In mammals, X-chromosome inactivation (XCI) equalizes X-linked gene expression between XY males and XX females and is controlled by a specialized region known as the X-inactivation center (Xic). The Xic harbors two chromatin interaction domains, one centered around the noncoding Xist gene and the other around the antisense Tsix counterpart. Previous work demonstrated the existence of a chromatin transitional zone between the two domains. Here, we investigate the region and discover a conserved element, RS14, that presents a strong binding site for Ctcf protein. RS14 possesses insulatory function suggestive of a boundary element and is crucial for cell differentiation and growth. Knocking out RS14 results in compromised Xist induction and aberrant XCI in female cells. These data demonstrate that a junction element between Tsix and Xist contributes to the initiation of XCI.

Monday, August 8, 2011

Quantitating DNA methylation: traps for the unwary!

DNA methylation is rapidly becoming a useful biomarker  for diagnosis and prognosis of disease, as well as for predicting patient response to treatment.  However the gold standard for analyzing DNA methylation base-by-base, bisulfite sequencing, is time consuming and therefore not conducive for use in a molecular pathology lab.  Most labs get around this by using quantitative methylation-specific PCR, COBRA or pyrosequencing - however these techniques provide an average estimation of methylation levels at particular sites.  This would be OK if each allele were identically methylated; however as Thomas Mikesa, Ida Candiloro and Alex Dobrovic detail in a recent review, DNA methylation is frequently heterogeneous, and comprised of multiple "epialleles" - each with its' own specific methylation pattern.  In the review, Mikesa et al. critically assess the current techniques used to quantitate methylation in the context of epialleles, and provide a  novel methodology that could serve to solve this problem.  You can read the review for yourself, and best of all it is free!  Get it at the link below:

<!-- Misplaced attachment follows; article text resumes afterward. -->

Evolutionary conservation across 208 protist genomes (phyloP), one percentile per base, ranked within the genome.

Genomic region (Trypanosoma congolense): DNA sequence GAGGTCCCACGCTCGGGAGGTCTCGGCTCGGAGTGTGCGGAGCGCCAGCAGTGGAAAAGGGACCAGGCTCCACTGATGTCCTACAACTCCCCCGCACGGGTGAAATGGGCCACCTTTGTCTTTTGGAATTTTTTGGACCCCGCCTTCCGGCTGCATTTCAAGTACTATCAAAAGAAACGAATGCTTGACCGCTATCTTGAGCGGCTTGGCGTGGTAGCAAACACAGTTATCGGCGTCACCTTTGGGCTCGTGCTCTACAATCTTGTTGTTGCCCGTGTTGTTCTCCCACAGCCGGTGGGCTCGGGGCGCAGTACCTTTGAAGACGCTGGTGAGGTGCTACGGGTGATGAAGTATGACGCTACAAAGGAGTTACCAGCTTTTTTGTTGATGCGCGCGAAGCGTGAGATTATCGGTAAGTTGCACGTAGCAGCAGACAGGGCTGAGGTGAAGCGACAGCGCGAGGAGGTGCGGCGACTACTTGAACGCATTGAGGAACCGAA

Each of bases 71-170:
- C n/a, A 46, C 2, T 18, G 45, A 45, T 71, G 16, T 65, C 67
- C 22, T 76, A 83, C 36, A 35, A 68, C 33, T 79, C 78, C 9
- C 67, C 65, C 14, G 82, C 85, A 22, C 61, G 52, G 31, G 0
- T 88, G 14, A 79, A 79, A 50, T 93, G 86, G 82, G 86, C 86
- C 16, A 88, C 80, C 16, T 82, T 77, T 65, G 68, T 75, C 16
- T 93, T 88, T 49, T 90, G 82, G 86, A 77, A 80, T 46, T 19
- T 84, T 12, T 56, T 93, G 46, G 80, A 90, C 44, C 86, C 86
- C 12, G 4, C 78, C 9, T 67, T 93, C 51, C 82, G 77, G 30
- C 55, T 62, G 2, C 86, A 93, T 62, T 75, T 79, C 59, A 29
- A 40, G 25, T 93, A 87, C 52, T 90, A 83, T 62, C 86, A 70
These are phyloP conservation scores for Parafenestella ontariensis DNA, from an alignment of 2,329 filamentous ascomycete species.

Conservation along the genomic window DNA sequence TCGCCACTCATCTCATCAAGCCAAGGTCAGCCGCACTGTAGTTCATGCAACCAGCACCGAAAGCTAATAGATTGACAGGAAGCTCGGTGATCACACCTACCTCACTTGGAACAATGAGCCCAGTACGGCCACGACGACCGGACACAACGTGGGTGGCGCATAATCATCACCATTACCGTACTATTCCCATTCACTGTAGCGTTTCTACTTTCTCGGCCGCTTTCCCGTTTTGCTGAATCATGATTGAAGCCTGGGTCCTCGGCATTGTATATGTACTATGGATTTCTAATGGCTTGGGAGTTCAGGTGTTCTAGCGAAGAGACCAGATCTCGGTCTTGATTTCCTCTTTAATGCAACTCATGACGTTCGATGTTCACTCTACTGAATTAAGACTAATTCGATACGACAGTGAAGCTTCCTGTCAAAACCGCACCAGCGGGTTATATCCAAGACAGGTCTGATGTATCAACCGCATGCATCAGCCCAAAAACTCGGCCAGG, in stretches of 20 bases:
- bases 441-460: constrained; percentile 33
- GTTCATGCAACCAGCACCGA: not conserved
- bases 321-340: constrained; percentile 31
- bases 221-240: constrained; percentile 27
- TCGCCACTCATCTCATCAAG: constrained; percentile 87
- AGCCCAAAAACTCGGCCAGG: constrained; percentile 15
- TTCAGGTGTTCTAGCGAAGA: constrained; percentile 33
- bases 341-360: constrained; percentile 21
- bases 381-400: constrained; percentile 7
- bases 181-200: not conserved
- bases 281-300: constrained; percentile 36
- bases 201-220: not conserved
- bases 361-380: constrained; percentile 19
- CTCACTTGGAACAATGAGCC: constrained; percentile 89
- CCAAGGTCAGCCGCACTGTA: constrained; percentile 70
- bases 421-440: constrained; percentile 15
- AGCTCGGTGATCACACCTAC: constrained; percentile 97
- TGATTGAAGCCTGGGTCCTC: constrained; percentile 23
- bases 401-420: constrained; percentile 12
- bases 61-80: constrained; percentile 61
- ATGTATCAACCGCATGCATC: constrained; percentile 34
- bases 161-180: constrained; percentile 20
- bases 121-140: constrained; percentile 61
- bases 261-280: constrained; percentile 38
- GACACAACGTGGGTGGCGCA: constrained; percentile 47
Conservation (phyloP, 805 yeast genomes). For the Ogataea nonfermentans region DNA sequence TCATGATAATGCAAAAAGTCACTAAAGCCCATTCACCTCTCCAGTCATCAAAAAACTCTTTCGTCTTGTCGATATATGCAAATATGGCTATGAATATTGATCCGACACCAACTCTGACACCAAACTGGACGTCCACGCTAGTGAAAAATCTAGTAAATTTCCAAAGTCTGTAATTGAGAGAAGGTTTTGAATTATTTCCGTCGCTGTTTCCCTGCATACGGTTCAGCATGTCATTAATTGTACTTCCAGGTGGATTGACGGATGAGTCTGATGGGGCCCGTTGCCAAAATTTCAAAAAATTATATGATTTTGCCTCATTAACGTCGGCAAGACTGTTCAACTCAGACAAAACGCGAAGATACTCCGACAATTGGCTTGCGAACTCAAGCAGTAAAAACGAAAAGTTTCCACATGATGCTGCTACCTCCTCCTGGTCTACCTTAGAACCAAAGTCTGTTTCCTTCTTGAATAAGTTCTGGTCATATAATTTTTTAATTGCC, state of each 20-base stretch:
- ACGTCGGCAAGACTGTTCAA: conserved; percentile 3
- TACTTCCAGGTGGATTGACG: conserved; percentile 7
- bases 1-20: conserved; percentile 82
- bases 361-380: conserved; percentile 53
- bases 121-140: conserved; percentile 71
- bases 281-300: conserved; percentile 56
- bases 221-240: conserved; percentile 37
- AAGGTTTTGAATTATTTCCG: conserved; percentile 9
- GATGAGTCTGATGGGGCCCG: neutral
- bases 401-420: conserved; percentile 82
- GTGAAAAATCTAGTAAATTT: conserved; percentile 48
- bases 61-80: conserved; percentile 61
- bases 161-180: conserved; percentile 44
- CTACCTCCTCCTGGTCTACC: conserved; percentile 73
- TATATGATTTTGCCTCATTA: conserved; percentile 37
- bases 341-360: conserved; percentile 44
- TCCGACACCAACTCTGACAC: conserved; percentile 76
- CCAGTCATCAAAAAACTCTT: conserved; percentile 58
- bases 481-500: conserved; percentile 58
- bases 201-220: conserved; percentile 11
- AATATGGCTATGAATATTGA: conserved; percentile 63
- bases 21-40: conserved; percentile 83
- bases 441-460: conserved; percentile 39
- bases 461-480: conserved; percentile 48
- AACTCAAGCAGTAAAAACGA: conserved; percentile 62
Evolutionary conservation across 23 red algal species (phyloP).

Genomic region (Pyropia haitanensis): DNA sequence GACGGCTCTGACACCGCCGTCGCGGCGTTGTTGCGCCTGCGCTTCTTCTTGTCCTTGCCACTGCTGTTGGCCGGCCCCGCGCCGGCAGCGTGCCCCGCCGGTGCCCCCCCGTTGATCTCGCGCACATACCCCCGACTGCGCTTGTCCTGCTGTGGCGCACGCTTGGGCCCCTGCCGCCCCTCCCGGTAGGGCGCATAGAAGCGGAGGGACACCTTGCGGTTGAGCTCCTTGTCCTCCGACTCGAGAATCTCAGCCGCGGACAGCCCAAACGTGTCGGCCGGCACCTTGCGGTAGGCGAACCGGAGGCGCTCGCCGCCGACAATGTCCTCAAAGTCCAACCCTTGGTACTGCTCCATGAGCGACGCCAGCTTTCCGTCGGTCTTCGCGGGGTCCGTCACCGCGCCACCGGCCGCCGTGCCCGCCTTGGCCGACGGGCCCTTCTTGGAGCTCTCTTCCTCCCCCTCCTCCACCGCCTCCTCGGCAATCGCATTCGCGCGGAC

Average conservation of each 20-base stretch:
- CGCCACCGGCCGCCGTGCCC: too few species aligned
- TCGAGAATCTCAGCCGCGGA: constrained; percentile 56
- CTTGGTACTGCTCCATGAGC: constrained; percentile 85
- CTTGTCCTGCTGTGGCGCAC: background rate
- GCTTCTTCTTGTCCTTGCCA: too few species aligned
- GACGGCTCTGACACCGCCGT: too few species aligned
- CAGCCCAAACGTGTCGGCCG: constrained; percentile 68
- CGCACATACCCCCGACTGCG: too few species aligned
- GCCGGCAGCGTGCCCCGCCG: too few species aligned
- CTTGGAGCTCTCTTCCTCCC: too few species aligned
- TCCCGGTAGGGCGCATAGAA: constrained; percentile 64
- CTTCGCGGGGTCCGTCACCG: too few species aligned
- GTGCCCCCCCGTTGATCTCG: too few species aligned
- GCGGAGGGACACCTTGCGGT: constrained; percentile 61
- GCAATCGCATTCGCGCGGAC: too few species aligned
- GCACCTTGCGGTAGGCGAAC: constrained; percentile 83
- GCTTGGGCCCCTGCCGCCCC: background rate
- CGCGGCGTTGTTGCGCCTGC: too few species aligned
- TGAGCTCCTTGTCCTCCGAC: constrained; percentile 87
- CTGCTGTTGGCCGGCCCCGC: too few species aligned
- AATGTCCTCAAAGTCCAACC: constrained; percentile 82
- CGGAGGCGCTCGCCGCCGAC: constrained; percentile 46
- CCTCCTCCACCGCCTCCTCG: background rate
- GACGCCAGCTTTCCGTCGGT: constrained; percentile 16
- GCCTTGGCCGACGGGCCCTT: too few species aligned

The implications of heterogeneous DNA methylation for the accurate quantification of methylation, by Mikesa et al.

Friday, August 5, 2011

now this is just really cool...

The Birth of Optogenetics

An account of the path to realizing tools for controlling brain circuits with light - see The Scientist

BioTechniques - Joe Wong, Man of Comedy and Science

BioTechniques - Joe Wong, Man of Comedy and Science

this is getting added to the emergency reading list...

Nat Struct Mol Biol. 2011 Jul 3;18(8):867-74. doi: 10.1038/nsmb.2084.

Genome-scale epigenetic reprogramming during epithelial-to-mesenchymal transition.

Friday's fun fact...

just published in Science magazine -- it seems that Google has changed how we remember things - read the article on line...

Finally, a mechanism for active DNA demethylation!